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Iolo Williams: ‘We are killing rural Wales and things have to change’

06 Feb 2023 4 minute read
Photo by nmahieu is licensed under CC BY-SA 2.0

“We are killing rural Wales and things have to change,” says ornithologist and television presenter Iolo Williams on the eve of the Senedd debate on the Agriculture (Wales) Bill.

Sustainable Land Management is the framework of the proposed new Bill and according to the Welsh Government they are committed to supporting farmers to lower their carbon footprint whilst producing food in tune with nature.

For the first time the Senedd is considering legislation to introduce, what Welsh Government calls a “made in Wales” agricultural policy.

There are implications for farmers, the environment, the economy and culture.


Having witnessed the destruction of 40 metres of hedgerow in Powys over the weekend, Iolo Williams was scathing.

“We need better regulations to safeguard our hedgerows! Very often, the only place wildlife has is the hedgerows and they’re being abused the length and breadth of Wales.”

Mr Williams hastened to add that many farmers need to be congratulated for planting new hedgerows as well as looking after established ones.

“But there are plenty of examples of hedgerows being destroyed” he added.

Speaking with Nation.Cymru as he took part in a guided tour around north Wales, Mr Williams – who had just spotted fresh otter tracks, said:

“Things have to change and we cannot continue as we are. We are polluting our rivers and our wildlife is in non-stop decline. We are killing rural Wales, without doubt so we need something that completely changes the situation (in this Bill).”

Farming unions

Mr Williams says he believes that farmers need to be paid to be guardians of wildlife. This was happening “to some extent” when Wales was part of the European Union, he said.

“But it was not enough and there were far bigger payments for intensive farming.”

Side by side with the need to protect nature goes the need for food production, says Mr Williams.

“We have to produce food – we just have to. There are many examples now of how nature and food production go hand in hand.”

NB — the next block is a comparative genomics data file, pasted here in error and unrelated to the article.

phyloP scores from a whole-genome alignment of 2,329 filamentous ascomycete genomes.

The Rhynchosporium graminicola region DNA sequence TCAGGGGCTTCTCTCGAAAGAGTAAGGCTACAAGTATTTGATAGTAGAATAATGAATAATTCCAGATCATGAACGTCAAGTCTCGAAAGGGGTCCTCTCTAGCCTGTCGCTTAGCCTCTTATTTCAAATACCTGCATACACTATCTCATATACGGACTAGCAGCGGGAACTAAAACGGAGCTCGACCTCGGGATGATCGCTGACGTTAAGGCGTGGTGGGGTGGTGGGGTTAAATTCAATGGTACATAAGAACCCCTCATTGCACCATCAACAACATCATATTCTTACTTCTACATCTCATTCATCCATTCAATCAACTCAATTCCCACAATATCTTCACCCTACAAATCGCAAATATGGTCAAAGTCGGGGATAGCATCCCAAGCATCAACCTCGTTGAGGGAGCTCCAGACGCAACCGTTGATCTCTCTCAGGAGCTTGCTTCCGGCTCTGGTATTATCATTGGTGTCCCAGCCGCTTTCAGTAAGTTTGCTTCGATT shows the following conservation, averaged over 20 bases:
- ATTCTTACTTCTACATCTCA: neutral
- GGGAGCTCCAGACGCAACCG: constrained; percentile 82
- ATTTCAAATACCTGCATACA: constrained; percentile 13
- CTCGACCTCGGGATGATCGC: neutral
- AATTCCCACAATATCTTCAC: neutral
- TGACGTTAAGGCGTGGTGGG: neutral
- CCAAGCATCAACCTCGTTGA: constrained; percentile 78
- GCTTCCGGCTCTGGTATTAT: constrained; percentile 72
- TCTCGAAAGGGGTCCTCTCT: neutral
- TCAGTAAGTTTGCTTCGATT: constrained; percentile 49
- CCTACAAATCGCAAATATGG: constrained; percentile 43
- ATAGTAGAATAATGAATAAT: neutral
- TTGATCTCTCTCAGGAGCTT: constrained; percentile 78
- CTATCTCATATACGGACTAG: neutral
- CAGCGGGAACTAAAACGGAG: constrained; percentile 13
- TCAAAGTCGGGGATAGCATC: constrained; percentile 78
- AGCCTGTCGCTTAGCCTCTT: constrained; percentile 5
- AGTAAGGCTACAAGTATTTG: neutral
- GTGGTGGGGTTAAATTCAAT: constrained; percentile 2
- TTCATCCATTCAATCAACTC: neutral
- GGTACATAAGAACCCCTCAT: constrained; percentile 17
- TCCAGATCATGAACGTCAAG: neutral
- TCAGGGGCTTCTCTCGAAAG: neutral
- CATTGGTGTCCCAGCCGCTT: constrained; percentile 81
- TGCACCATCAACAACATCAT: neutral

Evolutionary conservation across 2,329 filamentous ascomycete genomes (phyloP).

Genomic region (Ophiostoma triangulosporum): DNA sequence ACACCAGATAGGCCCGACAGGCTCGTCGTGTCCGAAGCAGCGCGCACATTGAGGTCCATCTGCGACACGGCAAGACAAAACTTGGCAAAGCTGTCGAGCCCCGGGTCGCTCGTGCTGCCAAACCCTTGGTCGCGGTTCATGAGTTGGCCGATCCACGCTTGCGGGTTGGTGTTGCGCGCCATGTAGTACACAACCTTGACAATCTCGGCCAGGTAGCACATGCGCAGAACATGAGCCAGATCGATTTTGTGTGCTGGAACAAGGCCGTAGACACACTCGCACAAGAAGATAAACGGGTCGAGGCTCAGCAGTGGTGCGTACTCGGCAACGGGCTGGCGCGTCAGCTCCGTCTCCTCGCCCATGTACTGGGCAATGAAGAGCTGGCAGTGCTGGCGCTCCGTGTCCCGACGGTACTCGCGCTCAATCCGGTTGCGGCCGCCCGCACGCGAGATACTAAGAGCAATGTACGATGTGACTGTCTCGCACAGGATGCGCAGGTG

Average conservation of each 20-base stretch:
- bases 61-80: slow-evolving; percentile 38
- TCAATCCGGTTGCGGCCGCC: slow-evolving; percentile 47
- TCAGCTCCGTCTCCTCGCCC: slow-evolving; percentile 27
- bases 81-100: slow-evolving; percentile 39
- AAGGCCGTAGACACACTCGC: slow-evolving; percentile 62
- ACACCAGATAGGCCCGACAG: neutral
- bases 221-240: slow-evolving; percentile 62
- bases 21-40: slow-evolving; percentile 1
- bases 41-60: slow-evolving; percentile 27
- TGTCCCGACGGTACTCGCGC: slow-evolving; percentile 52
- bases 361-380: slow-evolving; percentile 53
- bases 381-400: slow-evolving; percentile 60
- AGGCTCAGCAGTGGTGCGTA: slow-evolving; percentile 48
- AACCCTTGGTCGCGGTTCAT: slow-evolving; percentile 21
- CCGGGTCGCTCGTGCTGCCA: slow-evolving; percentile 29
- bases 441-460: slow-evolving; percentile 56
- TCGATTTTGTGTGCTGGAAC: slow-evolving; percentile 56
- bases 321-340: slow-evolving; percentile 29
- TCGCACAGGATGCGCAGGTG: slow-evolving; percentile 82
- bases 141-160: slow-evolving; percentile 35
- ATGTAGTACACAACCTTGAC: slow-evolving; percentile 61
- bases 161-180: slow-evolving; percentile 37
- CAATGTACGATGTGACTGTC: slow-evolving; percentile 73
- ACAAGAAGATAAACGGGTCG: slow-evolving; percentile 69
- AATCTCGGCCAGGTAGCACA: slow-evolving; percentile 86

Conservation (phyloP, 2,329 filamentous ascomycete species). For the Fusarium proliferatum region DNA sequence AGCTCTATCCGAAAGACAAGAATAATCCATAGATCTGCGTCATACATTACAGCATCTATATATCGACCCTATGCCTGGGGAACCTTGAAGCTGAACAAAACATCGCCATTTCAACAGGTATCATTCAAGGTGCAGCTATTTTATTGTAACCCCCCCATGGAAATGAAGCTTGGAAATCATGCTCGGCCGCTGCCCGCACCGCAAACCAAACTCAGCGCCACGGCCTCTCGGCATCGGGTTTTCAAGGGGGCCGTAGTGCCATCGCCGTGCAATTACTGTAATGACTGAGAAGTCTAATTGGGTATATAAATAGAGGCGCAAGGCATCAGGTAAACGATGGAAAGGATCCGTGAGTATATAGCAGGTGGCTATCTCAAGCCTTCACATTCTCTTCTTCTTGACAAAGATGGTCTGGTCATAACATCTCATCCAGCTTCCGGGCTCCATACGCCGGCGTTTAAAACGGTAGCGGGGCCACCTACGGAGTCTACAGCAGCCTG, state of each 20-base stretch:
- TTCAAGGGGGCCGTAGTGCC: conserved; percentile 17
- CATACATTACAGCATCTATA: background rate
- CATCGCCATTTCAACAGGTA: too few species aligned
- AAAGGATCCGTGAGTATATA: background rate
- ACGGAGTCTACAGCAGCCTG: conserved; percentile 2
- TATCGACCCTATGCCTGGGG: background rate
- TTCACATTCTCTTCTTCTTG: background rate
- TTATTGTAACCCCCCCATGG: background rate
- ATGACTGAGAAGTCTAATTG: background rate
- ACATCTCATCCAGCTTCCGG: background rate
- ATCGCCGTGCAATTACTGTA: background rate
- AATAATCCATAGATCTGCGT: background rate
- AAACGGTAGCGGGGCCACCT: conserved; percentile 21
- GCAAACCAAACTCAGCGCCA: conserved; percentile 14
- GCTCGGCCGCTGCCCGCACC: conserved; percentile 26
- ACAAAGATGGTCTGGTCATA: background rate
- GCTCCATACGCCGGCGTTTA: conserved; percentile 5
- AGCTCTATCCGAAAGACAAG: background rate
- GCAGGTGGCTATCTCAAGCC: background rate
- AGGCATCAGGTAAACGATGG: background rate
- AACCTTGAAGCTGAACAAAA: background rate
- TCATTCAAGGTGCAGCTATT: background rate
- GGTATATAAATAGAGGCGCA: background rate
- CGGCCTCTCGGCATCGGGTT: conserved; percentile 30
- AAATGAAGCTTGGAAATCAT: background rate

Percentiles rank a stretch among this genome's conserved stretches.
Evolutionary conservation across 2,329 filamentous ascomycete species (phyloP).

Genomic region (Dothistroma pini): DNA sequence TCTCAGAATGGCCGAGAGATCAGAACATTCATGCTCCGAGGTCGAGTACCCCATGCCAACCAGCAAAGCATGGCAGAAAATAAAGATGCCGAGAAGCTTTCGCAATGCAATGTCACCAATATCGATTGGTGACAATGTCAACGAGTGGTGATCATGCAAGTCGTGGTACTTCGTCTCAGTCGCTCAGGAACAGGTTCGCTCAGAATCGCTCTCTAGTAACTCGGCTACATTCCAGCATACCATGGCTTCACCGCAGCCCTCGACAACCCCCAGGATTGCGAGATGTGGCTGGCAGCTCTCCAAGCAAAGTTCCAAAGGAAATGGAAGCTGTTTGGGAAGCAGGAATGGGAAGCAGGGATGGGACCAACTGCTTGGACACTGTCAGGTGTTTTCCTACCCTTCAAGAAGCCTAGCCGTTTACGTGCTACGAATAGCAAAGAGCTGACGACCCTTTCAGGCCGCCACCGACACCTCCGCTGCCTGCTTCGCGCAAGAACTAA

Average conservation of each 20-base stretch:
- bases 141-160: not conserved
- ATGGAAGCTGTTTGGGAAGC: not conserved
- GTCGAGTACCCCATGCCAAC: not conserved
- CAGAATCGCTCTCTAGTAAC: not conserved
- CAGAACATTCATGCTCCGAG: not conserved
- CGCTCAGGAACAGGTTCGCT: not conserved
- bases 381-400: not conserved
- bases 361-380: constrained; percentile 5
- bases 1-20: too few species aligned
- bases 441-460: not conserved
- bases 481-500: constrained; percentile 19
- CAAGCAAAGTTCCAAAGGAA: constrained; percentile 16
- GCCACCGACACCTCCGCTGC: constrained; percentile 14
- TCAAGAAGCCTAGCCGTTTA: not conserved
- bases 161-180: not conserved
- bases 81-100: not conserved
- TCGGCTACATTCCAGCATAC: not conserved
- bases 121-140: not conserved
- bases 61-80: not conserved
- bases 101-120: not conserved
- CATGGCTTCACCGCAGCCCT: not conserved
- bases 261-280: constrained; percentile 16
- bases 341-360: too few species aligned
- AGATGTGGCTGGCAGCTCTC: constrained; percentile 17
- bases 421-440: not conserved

The Agricultural (Wales) Bill has to be done right at the very start continued Mr Williams.

“We don’t need a weak grant system that amounts to nothing. Farmers want to see changes as well – it’s not just conservation organisations who are calling for change.

“To be perfectly honest – and I know this is going to wind some people up – in my dealings with the Farming Unions I’ve often found that it can be hard going. It’s much easier to deal directly with farmers themselves.”

Not one to shy away from plain speaking Mr Williams added: “I’m not sure that the unions, these days, represent farmers as they should.

“Who makes money out of farming these days? It’s large corporations – the big companies and so on. They make more money than anyone else.”


Responding to Mr Williams comments, FUW President Glyn Roberts said: “We have never met with Iolo Williams, so it’s difficult to interpret what he means by ‘my dealings with the farming unions’. Our policies are formulated and voted on by scores of committees made up of farmers of all types from across Wales, as you’d expect would be the case in a democratic organisation.

“We share Mr Williams’ concerns about large corporations in the supply chain that in some cases take more than their fair share away from family farms – but Welsh farms certainly do not fit in to that category – Welsh farm payments are tapered and capped, unlike in England, and it is notable that the recipients of the largest sums of public funding through the Common Agricultural Policy are environmental charities.”

“We would be happy to meet with Mr Williams to discuss his concerns further – we already have an excellent relationship with a host of environmental organisations and share corresponding views on the vast majority of topics discussed during our meetings.”

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Cathy Jones
Cathy Jones
1 year ago

Isn’t amazing that we should have to pay farmers to stop them from helping ruin Cymru? Am I the only one that finds this insane?

Johnny Gamble
Johnny Gamble
1 year ago
Reply to  Cathy Jones

What excuse did Stalin and Mao Tse Tung have to say that farmers were ruining The Soviet Union and The PR of China.

1 year ago

Someone can see the real truth about the disequilibrium in our agriculture –

“Who makes money out of farming these days? It’s large corporations – the big companies and so on. They make more money than anyone else.”

That’s one of our biggest problems. The purchasing power of these big corps is putting the squeeze on farmers most of whom are family enterprises, SME’s, and has driven them to some practices which can be reversed with a more balanced supply/demand relationship.

Mab Meirion
Mab Meirion
1 year ago
Reply to  hdavies15

It reminded me of what a postman (he was a man) said to me the other day. He was describing a morning ‘team talk’ that went “our customers are Amazon, Next” etc and not the addressee so prioritise parcels and forget the letters…

Mab Meirion
Mab Meirion
1 year ago

A televised open debate between all parties, I’d be surprised if Iolo did not accept the invitation at a location of Iolo’s choosing…

Not in Powys though, on account of the thugs for hire: the hen-boys, with their pick-axe handles at the slope…

1 year ago

If you look at maps of rural areas a hundred years ago, you’ll get an idea of how much housing has been lost. Sustainability can only be based on more people living and working in rural areas.

1 year ago
Reply to  Cath

You having a laugh. Housing is destroying Wales.

1 year ago
Reply to  Lenn

It is destroying Wales and every where else

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